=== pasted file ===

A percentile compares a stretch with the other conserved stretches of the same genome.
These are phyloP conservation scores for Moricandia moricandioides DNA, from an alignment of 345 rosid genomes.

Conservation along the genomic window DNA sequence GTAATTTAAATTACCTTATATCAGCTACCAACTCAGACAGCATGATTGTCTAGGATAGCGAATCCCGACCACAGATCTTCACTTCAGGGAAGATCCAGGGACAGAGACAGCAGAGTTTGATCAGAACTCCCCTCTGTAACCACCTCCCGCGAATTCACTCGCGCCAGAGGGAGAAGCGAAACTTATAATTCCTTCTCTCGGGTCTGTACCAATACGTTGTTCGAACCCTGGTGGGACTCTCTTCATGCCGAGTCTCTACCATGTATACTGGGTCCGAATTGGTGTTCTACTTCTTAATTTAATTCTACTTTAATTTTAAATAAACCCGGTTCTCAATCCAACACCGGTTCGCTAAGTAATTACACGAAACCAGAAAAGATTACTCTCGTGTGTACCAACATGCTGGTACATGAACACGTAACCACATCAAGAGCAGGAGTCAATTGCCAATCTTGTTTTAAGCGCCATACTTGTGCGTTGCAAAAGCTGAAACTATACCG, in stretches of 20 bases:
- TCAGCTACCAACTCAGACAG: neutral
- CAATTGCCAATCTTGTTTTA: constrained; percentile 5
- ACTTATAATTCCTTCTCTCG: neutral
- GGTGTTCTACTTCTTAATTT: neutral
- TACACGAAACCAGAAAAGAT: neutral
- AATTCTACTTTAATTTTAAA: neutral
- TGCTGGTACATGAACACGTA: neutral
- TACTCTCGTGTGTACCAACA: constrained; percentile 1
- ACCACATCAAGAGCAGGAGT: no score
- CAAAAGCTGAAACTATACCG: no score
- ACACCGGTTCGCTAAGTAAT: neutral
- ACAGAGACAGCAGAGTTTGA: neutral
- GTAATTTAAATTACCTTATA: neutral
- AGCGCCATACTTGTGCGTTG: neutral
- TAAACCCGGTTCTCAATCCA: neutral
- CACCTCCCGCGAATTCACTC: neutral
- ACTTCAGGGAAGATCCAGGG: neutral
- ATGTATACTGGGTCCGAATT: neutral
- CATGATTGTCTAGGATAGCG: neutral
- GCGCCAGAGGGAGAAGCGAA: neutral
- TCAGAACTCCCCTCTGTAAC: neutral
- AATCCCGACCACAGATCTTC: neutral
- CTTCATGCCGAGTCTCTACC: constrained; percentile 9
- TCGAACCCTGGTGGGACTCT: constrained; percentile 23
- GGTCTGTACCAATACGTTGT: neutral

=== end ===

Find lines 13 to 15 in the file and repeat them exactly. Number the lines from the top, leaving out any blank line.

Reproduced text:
- CAAAAGCTGAAACTATACCG: no score
- ACACCGGTTCGCTAAGTAAT: neutral
- ACAGAGACAGCAGAGTTTGA: neutral